Overwintering hydrangea in the garden

Overwintering hydrangeas in the garden is basically possible without any problems. Provided the plant has had enough time to develop roots and grows with some protection. Nevertheless, additional insulation against the effects of the weather is recommended. With several layers of brushwood or garden fleece and fir branches inserted to support it, even hard winters are better tolerated. The hydrangea loses less vigor and will sprout faster and more densely in spring.

The plant in the bucket

Hydrangeas, which are kept in tubs all year round and also overwinter in them, usually show a larger bloom. If they are adequately protected against wind and cold. Placing the tubs in warmer corners and covering them with fleece protects the plants. Also protect the plants from below against penetrating frost.

Tip: Only leave tubs outside with a diameter of more than 40 cm. Smaller soil balls freeze through too quickly. Here the roots could be irrevocably damaged.

Can the hydrangea overwinter in the heated room?
Hydrangea species, which are basically designed for an evenly warm location, can of course remain in the room all year round. They do not need any special precautions in winter to stay healthy.

The situation is different with hydrangea breeds for gardens and tubs. These should be granted a cool hibernation. If they end up in heated rooms instead, diseases and increased susceptibility to pests are often the consequences.
Protection against diseases and pests in winter


Hydrangeas that are too warm, too dark and too humid during the hibernation often suffer from mold, mildew and spider mites. The roots rot, the plant loses its leaves and withers.

The best prevention for this is optimal winter quarters, correct watering and regular checks. The hydrangea should be bright, cool and dry and only watered when necessary.

Tips: A weekly visual and odor check helps to identify pests and diseases at an early stage.
Watch out for exceptions. Some outdoor cultivars tolerate higher temperatures even in winter. Always pay attention to the care instructions.

Move outside in spring

When the days get longer and warmer again, the hydrangeas that have hibernated indoors can also be slowly prepared for the time outdoors.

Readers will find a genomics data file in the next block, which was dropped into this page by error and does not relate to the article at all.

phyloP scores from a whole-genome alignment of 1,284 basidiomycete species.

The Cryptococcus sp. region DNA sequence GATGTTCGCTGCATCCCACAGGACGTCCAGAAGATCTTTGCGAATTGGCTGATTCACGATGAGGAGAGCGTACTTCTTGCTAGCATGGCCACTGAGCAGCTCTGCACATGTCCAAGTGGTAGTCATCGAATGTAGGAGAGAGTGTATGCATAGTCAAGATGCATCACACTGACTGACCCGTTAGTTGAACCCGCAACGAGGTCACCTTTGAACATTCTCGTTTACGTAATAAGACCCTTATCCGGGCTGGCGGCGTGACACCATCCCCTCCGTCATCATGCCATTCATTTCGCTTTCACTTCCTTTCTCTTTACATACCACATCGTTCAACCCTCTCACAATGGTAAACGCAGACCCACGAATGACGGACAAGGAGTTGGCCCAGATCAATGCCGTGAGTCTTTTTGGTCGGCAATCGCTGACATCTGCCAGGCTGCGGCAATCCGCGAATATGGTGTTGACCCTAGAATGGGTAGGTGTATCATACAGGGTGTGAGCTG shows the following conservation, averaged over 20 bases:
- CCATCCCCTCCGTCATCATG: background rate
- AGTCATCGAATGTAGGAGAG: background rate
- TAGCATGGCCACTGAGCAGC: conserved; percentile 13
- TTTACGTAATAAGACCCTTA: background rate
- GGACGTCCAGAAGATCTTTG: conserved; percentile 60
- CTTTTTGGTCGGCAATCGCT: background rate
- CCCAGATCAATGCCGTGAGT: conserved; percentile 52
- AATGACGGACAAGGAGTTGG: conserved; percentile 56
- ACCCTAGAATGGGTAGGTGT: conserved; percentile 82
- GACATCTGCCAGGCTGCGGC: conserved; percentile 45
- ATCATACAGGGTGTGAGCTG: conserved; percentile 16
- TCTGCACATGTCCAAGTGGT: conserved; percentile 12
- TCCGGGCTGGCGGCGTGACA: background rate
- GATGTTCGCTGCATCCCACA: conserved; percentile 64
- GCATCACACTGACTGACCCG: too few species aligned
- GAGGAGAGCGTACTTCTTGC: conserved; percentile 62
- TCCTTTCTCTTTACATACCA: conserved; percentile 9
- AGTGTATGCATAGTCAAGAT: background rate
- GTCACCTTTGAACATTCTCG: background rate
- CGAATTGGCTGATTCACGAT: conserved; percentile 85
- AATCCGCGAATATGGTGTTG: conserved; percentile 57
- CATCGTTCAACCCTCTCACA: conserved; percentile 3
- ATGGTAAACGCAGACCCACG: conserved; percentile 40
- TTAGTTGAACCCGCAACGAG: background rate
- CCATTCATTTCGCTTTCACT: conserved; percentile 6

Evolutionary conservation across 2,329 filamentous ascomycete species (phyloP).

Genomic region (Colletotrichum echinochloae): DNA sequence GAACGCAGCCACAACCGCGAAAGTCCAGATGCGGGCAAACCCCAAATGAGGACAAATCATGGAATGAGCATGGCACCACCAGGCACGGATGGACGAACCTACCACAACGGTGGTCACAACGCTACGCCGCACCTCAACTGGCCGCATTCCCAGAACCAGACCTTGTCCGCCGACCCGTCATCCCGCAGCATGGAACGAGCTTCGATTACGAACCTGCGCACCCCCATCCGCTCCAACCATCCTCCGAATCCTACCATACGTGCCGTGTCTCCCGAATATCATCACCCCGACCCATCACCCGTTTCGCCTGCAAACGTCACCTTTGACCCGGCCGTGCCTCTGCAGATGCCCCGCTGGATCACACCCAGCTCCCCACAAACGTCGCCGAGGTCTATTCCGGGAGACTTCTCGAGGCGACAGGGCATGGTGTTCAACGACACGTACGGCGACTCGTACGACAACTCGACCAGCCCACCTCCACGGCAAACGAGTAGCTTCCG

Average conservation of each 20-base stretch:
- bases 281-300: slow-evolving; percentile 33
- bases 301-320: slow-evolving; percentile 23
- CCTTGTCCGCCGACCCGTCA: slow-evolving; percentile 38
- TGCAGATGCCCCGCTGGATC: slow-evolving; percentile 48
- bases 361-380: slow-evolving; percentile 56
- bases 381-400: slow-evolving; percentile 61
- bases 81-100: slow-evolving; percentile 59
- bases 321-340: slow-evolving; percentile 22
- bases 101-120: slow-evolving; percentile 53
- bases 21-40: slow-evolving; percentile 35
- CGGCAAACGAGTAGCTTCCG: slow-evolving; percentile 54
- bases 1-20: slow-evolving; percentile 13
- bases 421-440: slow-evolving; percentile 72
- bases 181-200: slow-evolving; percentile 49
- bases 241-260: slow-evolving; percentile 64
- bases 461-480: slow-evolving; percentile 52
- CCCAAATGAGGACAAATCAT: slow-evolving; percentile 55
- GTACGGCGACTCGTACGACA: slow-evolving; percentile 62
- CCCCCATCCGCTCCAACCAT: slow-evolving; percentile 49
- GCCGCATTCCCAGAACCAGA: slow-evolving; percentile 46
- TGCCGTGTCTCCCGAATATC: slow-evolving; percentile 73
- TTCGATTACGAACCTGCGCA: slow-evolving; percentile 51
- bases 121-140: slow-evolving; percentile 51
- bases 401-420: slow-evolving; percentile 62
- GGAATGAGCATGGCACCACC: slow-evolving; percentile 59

Gradually increasing the amount and frequency of watering, together with increasing the lighting time, will gradually strengthen the hydrangea and ensure healthy growth.

Potted plants that were completely frost-free in winter should not be put outside too quickly in spring either. A sudden cold snap could wipe out all winter care.

Beware of late frost
Whether the hydrangea was allowed to hibernate indoors or was protected outdoors – spring is often more dangerous for these plants than winter. Because once the hydrangea have started to develop young shoots in mild phases, they are much more sensitive to low temperatures. The protection should therefore not be removed before the end of the ground frost.
If late frost is still to be expected or if the thermometer drops below 0°C at night, the plants should only be left outside unprotected when the temperatures are sufficiently high. It is ideal if they are exposed to the sun’s rays during the day, but fleece or brushwood are closed again in the late afternoon. Potted plants should also continue to be protected from frost, especially from below. When winter sets in again, they should even be brought back inside to their sheltered quarters.

spring care

In contrast to winter, spring is a very high-maintenance time for hydrangeas. The generally undemanding hydrangeas don’t expect too much at this time of year either.

  • Apply organic fertilizer around the plant, if possible before the first shoots appear – it is not necessary to bury the fertilizer
  • Remove dead, dried out parts of the plant
  • If necessary, about every three to four years, prune the plant radically
  • Repot container plants about every two years or when the roots fill the container
Tip: Carry out all care measures as early as possible so that the hydrangea still has enough time for new shoots and flowers between winter and summer.

The hydrangea makes few demands on its care despite the strikingly large flowers. This also applies to winter. However, hydrangeas should not hibernate completely unprepared. At least not if they are to sprout vigorously again in the following year. The necessary measures are so easy and quick to implement that even garden novices can easily carry them out.